British Library plans archive for film and sound

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The Independent Online
Britain could have its first national archives for electronically published material, film and sound by 2000 if proposals being finalised by the British Library are adopted by the government.

The plans being drawn up by a working party will propose that the legal deposit system, requiring publishers by law to send copies of all printed material to the British Library, is widened to include electronic publishing, film and sound.

It will be presented to the Department of National Heritage later this year. If the Government approves the proposal, the national archives could up and running by the end of the millennium.

The move would allow Britain to establish its first comprehensive sound archive - holding everything from Take That's latest CD to obscure recordings of Oxford choirs - and create the first full British film collection, plugging a long-identified need.

Equally important, the extension would allow Britain to start an archive of material published electronically on CD-rom, microfiche, laser discs and, where possible, on-line - available by telephone or cable.

Gaps are already developing in the British Library's holding, as material which used to be printed is increasingly produced only in electronic form.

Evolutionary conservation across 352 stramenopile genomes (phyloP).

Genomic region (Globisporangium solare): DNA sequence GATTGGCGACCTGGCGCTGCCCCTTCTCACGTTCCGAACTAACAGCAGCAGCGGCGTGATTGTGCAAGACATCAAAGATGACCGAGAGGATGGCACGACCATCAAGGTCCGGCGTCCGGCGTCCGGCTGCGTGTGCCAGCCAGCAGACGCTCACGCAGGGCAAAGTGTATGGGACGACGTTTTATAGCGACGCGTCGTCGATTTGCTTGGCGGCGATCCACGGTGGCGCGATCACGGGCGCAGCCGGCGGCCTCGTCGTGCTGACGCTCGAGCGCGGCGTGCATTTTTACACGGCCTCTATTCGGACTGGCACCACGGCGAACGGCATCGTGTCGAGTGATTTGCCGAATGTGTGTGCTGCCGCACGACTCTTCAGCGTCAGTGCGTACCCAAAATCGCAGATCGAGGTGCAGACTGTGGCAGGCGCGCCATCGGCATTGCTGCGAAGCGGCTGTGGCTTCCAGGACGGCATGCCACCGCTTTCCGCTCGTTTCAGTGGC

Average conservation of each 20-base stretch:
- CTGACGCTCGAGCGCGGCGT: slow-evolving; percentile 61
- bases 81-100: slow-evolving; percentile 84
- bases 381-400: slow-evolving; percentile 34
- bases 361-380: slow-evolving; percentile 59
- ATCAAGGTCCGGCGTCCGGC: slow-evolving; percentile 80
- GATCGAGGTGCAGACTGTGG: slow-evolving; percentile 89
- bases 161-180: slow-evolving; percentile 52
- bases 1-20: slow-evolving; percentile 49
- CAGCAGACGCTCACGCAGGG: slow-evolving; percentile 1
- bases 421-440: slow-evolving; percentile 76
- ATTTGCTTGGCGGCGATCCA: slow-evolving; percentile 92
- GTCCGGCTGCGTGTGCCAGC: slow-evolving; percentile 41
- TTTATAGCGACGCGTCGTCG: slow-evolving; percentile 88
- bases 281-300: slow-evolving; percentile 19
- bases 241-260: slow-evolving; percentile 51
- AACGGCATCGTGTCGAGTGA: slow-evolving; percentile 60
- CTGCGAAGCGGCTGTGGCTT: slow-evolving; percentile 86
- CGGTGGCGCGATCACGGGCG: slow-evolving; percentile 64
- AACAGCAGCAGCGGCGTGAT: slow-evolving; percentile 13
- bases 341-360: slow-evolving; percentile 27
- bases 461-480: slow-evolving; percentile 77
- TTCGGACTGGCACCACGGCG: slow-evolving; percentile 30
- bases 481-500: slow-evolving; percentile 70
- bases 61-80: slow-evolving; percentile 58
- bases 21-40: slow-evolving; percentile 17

The plans have been drafted by a British Library working party which includes a representative of the other five copyright libraries in Oxford, Cambridge, Dublin, Scotland and Wales.

The scheme is being overseen by the British Library chairman, Sir Anthony Kenny, who told the Independent that unless the system was overhauled, the British Library would become marginalised.

He warned: "The third edition of the Oxford English Dictionary [due in 2005] will almost certainly appear only in electronic form. Unless the legislation is extended to electronic publication, the copyright privilege is going to become very much nullified."

The British Library proposals are not thought to require huge financial outlay on the part of the Government.

The material would be supplied by the record and film companies and publishers, with the main costs likely to be in technology and staff. An application would be made to the Millennium Commission to pay for some of the start-up costs for the electronic archive.

Sir Anthony is hoping this would be managed by the British Library, while the British Film Institute and the National Sound Archive would be the likely homes for film and sound material.

What will be less easy to decide will be the criteria for inclusion of material. While the general principle will be that it should originate in Britain, it remains unclear whether work produced by British people abroad would be included, for example, orwhen work by Britons and foreigners is "British".

Another concern is that the electronic publishing industry will oppose the proposals because they want to avoid making their commercially valuable software available for free.

Sir Anthony admitted: "The most important thing will be to persuade the publishers that it is a good idea.

"We feel that if it is presented carefully enough, and the conditions of access are worked out, they won't be deprived of legitimate profit."

Ray Templeton, the director of information services at the Library Association, welcomed the scheme. "We believe there is an urgent requirement for the legal deposit system to be extended," he said.